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You common people of the skies,
That warble forth dame Nature's lays,
By your weak accents; what's your praise When Philomel her voice doth raise ? You violets that first appear,
By your pure purple mantles known Like the proud virgins of the year,
As if the spring were all your own,What are you, when the Rose is blown? So when my Mistress shall be seen
In form and beauty of her mind, By virtue first, then choice, a Queen,
Tell me, if she were not design'd Th' eclipse and glory of her kind ?
Sir H. Wotton
TO THE LADY MARGARET LEY Daughter to that good Earl, once President Of England's Council and her Treasury, Who lived in both, unstain'd with gold or fee, And left them both, more in himself content, Till the sad breaking of that Parliament Broke him, as that dishonest victory At Chaeroneia, fatal to liberty, Kill'd with report that old man eloquent ;Though later born than to have known the days Wherein your father flourish'd, yet by you, Madam, methinks I see him living yet; So well your words his noble virtues praise, That all both judge you to relate them true, And to possess them, honour'd Margaret.
THE TRUE BEAUTY
He that loves a rosy cheek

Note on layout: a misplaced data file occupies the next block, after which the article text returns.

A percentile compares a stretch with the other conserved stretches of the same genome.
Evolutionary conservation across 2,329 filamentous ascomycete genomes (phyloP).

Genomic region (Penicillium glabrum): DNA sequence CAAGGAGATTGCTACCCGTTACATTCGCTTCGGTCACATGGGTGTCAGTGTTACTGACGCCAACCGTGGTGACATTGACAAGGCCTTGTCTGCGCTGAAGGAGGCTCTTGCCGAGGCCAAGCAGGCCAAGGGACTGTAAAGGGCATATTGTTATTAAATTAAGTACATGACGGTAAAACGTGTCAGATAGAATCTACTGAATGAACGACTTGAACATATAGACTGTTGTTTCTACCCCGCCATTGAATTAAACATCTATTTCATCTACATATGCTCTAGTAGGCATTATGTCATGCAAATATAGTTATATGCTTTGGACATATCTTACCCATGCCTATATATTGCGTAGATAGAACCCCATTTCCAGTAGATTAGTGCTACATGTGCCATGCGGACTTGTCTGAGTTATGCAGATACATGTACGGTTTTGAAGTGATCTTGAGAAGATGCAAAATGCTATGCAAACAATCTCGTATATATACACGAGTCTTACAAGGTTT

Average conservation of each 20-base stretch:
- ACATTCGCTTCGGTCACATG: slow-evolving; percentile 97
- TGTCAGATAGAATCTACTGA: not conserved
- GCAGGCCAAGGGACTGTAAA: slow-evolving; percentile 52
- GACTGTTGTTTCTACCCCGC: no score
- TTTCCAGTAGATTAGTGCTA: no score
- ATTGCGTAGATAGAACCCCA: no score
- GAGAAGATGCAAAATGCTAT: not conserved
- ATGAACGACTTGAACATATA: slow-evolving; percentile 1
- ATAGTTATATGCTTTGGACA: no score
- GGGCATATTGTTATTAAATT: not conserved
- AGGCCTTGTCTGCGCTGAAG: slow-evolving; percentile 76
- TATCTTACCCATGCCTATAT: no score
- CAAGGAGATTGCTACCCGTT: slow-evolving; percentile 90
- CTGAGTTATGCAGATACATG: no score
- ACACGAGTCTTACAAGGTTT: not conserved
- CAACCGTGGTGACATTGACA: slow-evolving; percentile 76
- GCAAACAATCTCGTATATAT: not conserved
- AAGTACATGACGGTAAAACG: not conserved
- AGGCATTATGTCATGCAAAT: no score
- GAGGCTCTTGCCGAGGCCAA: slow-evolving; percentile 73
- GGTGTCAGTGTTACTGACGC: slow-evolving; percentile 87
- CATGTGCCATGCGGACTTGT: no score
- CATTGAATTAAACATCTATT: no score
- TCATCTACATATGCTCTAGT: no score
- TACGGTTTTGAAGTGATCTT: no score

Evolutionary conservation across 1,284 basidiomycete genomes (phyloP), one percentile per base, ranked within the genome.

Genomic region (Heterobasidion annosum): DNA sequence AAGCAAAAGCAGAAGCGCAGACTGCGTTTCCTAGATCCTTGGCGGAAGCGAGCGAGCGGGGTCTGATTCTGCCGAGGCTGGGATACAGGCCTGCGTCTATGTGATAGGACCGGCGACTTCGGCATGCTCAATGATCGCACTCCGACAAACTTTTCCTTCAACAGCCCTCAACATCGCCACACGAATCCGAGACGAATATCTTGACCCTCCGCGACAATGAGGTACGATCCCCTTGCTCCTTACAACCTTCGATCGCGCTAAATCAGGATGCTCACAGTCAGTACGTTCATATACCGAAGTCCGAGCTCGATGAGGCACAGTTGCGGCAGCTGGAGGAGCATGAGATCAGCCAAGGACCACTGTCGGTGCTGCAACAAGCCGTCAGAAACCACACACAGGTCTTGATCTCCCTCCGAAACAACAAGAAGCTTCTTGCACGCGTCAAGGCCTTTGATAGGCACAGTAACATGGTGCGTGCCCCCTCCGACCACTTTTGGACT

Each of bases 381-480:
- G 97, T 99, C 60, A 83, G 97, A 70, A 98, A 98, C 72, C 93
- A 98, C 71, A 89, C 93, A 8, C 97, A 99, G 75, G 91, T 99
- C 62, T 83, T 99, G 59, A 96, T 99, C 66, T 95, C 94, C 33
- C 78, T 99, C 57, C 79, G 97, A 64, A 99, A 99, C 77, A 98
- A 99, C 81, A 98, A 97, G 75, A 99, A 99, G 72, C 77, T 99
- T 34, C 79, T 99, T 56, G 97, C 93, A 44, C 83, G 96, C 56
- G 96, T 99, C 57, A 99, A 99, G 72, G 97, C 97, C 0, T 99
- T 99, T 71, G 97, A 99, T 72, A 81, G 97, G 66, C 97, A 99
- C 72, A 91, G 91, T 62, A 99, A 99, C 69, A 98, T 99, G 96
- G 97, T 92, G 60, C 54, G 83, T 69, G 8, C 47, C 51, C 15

Or a coral lip admires,
Fuel to maintain his fires ;
Gentle thoughts, and calm desires,
Kindle never-dying fires :-
Sweet, be not proud of those two eyes
Love in thy youth, fair Maid, be wise ;
Old Time will make thee colder, And though each morning new arise
Yet we each day grow older.
Thou as Heaven art fair ana young,
Thine eyes like twin stars shining ;
All these will be declining.
And all thy sweets shall borrow;
Go, lovely Rose !
That now she knows,
Tell her that's young
That hadst thou sprung,
Small is the worth
Bid her come forth,
Then die ! that she
May read in thee:
Drink to me only with thine eyes,
And I will pledge with mine;
And I'll not look for wine.
Doth ask a drink divine;
I would not change for thine.
Not so much honouring thee
It could not wither'd be ;
And sent'st it back to me ;
There is a garden in her face
Where roses and white lilies blow; A heavenly paradise is that place,
Wherein all pleasant fruits do grow ;
Of orient pearl, a double row,
They look like rose-buds fill'd with snow :
Her eyes like angels watch them still ;
Her brows like bended bows do stand, Threat’ning with piercing frowns to kill
All that approach with eye or hand These sacred cherries to come nigh, Till Cherry-Ripe themselves do cry!
Get up, get up for shame! The blooming morn
See how Aurora throws her fair
The dew bespangling herb and tree.
Nay! not so much as out of bed ?
Nay, profanation, to keep in,-
And sweei as Flora. Take no care
Gems in abundance upon you :
Come, and receive them while the light
Retires himself, or else stands sti?!
praying : Few beads are best. when once we go a Maying.